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Re: Precision in Mathematica 6

Hi Cave

Your immediate issue might be resolved by playing around with the
option WorkingPrecision, which you'll find covered in the
documentation for the FindRoot function.

If you don't want a lecture from an old-hand, stop reading NOW, ...

More generally, if you are ever to come to be able to use Mathematica
effectively for your work you're going to have to figure out:
- what accuracy and precision mean (which are numerical analysis
issues, not just Mathematica issues);
- how Mathematica deals with accuracy and precision, by default, and
what options you have for over-riding the defaults;
- the limitations of trying to do infinite mathematics (such as
calculus) on a finite machine.

Most of us who have been using the tool for a while have gone through
at least some head-scratching on these issues (how much usually
depends on whether we encountered Mathematica before studying
numerical analysis or after).  Once you're through that phase you'll
understand that the system is not absolutely unpredictable, but some
times you need to understand what it's doing rather better than you do

And as for your assertion that there is no documentation -- well, I
disagree, there's a lot of on-line documentation provided by Wolfram
Research and there are libraries full of books on computer mathematics
and a lot of good on-line resources too.


Mark Westwood

On 25 Sep, 10:31, CaveSnow <caves... at> wrote:
> Hey guys! I have just started using Mathematica (I'm using v. 6) and I
> hate to admit that there are some strange things happening. I have
> already tried for quit a lot to figure things out but everything works
> in a strange way.
> this is the things I written in my notebook
> FindRoot[\!\(
> \*SubsuperscriptBox[\(\[Integral]\), \(0\), \(t\)]
> FractionBox[\(Sin[x]\), \(x\)] \[DifferentialD]x\) == 1, {t, 1}]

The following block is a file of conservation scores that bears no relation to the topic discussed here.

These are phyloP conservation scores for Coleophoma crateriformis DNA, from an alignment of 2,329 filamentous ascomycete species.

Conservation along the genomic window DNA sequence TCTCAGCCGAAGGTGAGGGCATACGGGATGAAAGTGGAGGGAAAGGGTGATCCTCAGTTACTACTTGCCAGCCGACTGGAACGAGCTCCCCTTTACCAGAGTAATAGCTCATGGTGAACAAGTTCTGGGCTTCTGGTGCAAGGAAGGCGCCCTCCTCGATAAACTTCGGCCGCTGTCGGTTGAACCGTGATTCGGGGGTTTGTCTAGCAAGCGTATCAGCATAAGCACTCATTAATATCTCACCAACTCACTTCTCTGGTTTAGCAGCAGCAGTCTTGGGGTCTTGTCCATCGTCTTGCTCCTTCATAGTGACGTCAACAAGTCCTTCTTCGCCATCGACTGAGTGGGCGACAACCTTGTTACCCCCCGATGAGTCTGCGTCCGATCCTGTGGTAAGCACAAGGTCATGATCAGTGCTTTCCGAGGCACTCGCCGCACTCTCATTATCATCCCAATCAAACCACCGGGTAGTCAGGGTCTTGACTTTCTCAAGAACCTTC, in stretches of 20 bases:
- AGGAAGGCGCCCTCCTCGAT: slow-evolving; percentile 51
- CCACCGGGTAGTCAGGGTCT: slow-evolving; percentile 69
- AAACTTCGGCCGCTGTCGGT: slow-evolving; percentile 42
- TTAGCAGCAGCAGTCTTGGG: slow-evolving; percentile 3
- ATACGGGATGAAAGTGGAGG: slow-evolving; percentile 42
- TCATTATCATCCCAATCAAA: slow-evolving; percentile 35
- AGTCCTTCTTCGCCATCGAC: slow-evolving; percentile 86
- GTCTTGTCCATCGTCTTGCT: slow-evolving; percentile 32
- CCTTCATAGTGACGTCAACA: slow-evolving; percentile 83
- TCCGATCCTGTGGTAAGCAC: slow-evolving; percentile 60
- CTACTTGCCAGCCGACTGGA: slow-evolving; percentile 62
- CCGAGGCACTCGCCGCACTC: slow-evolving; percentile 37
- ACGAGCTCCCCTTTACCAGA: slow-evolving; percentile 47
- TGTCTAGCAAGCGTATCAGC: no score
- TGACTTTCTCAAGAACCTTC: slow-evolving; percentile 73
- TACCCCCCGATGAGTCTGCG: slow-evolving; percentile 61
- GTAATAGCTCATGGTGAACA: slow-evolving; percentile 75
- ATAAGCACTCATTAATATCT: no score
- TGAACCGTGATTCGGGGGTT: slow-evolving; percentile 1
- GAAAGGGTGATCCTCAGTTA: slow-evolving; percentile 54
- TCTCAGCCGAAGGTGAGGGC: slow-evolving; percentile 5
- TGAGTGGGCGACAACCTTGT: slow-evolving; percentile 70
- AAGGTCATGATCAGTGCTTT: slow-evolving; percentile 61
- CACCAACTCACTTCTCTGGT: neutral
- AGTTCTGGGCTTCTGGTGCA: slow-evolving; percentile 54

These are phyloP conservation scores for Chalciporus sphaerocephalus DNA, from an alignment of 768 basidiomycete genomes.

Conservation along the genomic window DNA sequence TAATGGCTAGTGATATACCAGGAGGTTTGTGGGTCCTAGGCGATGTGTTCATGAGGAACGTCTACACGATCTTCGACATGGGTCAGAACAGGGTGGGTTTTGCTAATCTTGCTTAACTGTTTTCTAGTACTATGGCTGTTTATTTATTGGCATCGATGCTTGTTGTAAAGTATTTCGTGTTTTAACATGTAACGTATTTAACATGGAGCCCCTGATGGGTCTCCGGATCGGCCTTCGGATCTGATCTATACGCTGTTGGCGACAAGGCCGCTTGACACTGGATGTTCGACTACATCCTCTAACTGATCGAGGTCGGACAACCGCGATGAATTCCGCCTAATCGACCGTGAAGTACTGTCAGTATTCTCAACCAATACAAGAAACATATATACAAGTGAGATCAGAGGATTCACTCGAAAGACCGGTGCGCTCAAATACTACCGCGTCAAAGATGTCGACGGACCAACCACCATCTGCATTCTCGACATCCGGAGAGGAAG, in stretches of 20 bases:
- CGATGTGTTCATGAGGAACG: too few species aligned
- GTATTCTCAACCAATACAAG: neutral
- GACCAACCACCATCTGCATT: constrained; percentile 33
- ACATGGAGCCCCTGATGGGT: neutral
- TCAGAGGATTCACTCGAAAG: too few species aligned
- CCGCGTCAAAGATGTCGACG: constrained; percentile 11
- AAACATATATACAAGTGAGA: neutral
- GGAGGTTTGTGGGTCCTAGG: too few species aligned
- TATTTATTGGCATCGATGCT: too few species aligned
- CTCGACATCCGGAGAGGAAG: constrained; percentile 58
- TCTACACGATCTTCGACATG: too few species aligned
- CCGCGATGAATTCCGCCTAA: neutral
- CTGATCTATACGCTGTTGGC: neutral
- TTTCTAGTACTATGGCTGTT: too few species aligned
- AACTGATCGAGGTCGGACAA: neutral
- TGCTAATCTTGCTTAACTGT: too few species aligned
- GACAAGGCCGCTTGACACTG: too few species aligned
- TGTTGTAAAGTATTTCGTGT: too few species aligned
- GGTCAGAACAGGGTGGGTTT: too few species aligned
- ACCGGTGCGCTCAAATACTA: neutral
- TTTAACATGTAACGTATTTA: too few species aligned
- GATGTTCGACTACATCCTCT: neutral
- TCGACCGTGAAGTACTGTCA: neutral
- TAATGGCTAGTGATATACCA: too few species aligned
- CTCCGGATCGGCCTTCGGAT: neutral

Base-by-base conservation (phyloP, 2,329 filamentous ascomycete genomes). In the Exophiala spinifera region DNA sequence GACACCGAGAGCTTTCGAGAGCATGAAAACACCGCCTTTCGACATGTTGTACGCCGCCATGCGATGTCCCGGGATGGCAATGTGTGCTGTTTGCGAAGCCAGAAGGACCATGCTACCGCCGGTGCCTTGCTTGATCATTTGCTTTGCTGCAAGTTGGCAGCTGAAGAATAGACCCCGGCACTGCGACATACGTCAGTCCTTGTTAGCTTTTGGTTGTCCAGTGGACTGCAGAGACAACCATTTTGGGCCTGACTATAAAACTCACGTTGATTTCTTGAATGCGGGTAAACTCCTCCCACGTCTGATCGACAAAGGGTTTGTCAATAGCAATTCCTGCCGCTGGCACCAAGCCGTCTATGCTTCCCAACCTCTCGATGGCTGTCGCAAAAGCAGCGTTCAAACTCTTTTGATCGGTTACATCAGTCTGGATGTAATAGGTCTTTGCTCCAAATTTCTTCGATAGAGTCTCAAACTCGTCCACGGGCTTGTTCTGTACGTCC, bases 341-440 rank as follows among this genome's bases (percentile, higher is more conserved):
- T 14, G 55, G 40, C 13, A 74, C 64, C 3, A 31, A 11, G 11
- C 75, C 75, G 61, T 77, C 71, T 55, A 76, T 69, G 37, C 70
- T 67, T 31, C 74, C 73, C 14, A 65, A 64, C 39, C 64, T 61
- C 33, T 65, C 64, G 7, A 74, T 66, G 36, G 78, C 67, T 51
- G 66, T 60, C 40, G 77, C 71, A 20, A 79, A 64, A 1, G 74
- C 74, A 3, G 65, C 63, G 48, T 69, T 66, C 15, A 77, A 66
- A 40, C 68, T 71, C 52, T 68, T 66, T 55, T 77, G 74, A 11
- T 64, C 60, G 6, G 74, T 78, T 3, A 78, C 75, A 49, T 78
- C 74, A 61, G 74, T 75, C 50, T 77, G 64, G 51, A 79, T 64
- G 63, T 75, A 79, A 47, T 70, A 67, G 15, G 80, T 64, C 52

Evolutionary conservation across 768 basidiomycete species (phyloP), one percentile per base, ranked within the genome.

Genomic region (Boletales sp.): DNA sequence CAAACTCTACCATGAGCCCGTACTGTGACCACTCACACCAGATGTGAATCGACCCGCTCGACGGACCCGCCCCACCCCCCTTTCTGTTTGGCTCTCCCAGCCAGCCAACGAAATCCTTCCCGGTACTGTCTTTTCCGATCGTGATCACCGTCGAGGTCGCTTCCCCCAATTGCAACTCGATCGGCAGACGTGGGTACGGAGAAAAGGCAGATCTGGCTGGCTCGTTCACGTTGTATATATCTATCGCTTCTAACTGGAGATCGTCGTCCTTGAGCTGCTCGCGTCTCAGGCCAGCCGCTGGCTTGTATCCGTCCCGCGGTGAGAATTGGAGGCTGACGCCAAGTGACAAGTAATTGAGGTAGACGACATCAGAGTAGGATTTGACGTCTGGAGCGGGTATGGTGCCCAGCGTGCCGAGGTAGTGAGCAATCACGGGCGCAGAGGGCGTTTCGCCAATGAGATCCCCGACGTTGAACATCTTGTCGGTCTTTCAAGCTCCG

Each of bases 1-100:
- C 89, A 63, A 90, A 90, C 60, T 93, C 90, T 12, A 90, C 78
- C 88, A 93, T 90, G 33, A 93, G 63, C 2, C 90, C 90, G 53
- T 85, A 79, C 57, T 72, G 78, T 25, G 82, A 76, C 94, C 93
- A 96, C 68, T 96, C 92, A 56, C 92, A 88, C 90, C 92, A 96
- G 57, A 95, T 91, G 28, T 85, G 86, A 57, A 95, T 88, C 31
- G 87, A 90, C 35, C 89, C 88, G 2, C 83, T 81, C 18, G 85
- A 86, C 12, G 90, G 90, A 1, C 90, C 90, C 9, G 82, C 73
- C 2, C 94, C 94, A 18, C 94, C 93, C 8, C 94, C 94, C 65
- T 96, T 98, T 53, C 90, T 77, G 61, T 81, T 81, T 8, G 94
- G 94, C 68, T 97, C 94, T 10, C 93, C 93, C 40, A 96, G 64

> N[t, 10] /. %
> \!\(
> \*SubsuperscriptBox[\(\[Integral]\), \(0\), \(t\)]
> FractionBox[\(Sin[x]\), \(x\)] \[DifferentialD]x\) - 1 /. %%
> \!\(
> \*SubsuperscriptBox[\(\[Integral]\), \(0\), \(1.0648397255365585`\)]
> FractionBox[\(Sin[x]\), \(x\)] \[DifferentialD]x\) - 1
> \!\(
> \*SubsuperscriptBox[\(\[Integral]\), \(0\), \(1.06484\)]
> FractionBox[\(Sin[x]\), \(x\)] \[DifferentialD]x\) - 1
> In other words I used FindRoot to find the t that makes the definite
> integral from 0 to t of sinx/x be 1.
> As a result I got a certain rule, that had a small amount of digits
> (only 6 of them). Then I issued the second command ti get more digits
> from the result. But the result, even if I asked 10 digits remained
> the same 1.06484.
> Then of course I supposed that the problem was that it was actually
> the findroot procedure that calculated only those digits. So then I
> did this: first I actually calculated the value of the integral using
> the /.%% substitution, thus applying the rule, and it gave me one
> answer. Then I triedo to copy and paste the value displayed in the
> rule but when I did the paste command it had me written many more
> digits than the original 6, and the answer was a little different (it
> actually displayed 17 digits).
> And after that I tried to evaluate the integral with the originally
> displayed 1.06484 value and the result of the integral was much more
> off than in the other two cases.
> The only thing that now I can say that actually the command N[t,10]/.%
> actually dowsn't write me those aditional digits and neither does the
> sequence of commands t/.%   N[%,10].
> What the Hell!!!
> I do not understand why these strange things happen. Mathematica is
> absolutely unpredictable! Anyway I could find no notice on why using N
> doesn't work in this case in the documentation. Is this a bug? Anyway
> if it is hard to read the commands in the way I written them I can
> send you the nb file. Please help! I already encountered this
> seemingly random behavior of mathematica in other occasions and not
> having to do only with the precision of numbers. It is rather
> annoying, and I am getting rather fed up with this. It may as well be
> my fault but there is no documentation to understand why.
> Thanks in advance

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